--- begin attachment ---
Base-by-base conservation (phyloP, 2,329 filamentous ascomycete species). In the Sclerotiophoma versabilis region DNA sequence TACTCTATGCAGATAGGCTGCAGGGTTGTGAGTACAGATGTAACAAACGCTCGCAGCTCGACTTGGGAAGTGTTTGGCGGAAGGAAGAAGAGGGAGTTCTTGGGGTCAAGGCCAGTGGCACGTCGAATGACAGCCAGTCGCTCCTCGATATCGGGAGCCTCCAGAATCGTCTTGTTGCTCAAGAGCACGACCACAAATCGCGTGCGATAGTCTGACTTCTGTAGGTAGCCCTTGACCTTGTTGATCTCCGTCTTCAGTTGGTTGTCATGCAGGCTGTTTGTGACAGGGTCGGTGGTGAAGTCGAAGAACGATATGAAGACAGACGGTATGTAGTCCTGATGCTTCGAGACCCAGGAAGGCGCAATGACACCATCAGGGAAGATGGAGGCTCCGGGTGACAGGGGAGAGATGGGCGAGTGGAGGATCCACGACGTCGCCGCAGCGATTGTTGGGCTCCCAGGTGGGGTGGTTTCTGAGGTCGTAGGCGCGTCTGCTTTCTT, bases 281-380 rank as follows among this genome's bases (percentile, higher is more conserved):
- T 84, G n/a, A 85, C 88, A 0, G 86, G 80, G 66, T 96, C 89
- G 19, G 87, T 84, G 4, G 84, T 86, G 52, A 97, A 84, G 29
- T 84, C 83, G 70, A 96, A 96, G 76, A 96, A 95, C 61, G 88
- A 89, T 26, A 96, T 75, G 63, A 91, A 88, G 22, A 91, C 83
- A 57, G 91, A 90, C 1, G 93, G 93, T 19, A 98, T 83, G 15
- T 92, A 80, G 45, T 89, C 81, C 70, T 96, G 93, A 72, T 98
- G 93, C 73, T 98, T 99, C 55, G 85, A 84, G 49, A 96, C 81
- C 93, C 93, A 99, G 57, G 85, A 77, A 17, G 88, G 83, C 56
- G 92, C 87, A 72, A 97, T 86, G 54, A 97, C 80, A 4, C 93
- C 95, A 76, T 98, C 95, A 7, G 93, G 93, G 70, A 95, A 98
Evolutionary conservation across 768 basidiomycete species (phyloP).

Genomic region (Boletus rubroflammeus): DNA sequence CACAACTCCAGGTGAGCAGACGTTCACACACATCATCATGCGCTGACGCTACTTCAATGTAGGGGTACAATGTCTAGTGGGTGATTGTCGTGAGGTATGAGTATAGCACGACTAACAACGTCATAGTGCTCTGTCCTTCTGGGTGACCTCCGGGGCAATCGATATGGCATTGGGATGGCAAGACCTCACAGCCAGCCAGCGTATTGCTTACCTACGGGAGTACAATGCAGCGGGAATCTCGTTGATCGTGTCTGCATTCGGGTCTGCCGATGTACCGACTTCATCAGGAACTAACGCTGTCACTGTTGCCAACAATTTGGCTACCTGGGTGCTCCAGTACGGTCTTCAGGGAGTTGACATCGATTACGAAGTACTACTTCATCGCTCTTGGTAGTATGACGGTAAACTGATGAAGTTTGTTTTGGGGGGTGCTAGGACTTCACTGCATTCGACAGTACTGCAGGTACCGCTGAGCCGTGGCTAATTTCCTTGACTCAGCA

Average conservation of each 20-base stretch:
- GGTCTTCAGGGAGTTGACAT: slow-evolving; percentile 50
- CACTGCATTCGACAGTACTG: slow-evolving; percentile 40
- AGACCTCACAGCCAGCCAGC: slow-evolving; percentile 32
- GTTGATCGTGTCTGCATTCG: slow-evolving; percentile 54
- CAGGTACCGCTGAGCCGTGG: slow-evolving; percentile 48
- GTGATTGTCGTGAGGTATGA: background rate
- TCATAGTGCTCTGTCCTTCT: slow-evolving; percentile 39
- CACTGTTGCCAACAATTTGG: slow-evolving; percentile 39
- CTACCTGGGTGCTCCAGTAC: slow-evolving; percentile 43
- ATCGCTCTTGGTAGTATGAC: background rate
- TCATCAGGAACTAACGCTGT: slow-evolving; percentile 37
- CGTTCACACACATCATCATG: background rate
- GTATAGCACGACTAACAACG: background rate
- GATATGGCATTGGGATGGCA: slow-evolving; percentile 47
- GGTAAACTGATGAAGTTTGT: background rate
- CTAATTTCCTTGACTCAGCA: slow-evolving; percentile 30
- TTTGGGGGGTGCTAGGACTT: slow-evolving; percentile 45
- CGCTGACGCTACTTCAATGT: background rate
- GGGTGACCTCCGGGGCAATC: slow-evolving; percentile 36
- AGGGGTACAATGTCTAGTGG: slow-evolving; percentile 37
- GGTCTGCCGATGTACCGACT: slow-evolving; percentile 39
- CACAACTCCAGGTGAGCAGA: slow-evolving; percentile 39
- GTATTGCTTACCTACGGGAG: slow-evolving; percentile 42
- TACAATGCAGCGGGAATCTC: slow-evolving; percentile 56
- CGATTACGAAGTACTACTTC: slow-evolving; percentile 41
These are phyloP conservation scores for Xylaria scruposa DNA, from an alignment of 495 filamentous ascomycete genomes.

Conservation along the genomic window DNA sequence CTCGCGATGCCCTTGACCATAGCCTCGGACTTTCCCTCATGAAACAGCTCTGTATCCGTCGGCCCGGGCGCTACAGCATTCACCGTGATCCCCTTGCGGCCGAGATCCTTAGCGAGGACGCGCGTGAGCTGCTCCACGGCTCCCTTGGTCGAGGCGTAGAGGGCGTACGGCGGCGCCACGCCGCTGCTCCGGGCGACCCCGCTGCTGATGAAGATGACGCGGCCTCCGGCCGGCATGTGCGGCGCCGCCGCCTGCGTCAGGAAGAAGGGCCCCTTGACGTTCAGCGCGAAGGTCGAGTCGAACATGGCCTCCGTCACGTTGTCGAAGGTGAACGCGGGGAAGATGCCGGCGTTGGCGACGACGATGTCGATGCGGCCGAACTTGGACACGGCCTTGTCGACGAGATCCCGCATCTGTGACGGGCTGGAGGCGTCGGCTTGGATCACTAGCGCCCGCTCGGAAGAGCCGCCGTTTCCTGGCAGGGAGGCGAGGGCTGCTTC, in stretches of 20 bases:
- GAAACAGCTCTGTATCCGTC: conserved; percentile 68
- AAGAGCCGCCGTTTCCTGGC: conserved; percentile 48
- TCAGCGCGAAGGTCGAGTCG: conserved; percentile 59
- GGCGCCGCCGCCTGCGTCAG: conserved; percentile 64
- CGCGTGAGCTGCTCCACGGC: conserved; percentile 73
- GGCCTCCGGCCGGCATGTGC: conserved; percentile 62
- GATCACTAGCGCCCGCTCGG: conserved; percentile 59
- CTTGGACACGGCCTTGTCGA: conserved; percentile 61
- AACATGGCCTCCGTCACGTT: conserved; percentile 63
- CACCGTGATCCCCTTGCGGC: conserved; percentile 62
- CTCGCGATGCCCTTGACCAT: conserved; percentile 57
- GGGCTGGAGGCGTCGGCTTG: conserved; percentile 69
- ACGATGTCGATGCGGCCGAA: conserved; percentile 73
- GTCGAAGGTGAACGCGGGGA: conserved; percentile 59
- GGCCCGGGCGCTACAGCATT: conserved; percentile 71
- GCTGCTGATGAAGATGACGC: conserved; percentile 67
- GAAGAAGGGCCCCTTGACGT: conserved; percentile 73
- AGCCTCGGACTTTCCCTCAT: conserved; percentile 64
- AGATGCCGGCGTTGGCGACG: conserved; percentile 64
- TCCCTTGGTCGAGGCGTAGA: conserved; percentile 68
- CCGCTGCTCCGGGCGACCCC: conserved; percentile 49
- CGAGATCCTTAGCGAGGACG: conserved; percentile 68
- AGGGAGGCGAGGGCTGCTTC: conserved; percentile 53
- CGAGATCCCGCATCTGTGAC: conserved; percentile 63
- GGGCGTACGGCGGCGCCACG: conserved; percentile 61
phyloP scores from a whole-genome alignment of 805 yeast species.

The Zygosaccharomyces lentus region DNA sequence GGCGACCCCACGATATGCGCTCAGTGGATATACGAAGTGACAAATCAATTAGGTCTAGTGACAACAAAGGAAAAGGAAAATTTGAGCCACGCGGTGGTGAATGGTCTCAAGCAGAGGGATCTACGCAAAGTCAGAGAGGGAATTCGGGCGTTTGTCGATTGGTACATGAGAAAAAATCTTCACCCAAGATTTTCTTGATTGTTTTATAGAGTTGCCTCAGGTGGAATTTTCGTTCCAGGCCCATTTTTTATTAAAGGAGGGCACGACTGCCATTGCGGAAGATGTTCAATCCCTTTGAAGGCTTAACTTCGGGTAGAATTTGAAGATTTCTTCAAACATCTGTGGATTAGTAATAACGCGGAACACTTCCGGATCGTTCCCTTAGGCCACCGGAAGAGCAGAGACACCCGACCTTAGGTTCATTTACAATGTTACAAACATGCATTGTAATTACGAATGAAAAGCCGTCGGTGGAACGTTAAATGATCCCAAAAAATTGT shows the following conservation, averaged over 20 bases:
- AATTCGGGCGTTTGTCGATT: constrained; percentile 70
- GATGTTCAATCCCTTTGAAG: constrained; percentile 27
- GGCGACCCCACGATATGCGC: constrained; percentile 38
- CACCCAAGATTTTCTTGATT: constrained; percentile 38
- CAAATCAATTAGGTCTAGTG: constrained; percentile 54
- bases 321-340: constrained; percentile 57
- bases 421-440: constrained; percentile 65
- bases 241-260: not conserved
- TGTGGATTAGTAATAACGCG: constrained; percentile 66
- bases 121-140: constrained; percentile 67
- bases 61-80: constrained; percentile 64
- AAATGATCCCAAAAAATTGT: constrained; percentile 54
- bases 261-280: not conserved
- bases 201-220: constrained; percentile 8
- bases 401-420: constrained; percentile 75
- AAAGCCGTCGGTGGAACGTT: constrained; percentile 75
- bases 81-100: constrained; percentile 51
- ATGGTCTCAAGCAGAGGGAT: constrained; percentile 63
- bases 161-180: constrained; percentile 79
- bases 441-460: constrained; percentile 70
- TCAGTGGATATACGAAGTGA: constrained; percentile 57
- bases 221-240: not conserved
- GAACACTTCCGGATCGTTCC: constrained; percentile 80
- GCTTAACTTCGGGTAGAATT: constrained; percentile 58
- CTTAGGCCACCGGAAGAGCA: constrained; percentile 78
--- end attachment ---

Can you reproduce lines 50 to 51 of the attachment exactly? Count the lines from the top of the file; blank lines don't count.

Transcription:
- AACATGGCCTCCGTCACGTT: conserved; percentile 63
- CACCGTGATCCCCTTGCGGC: conserved; percentile 62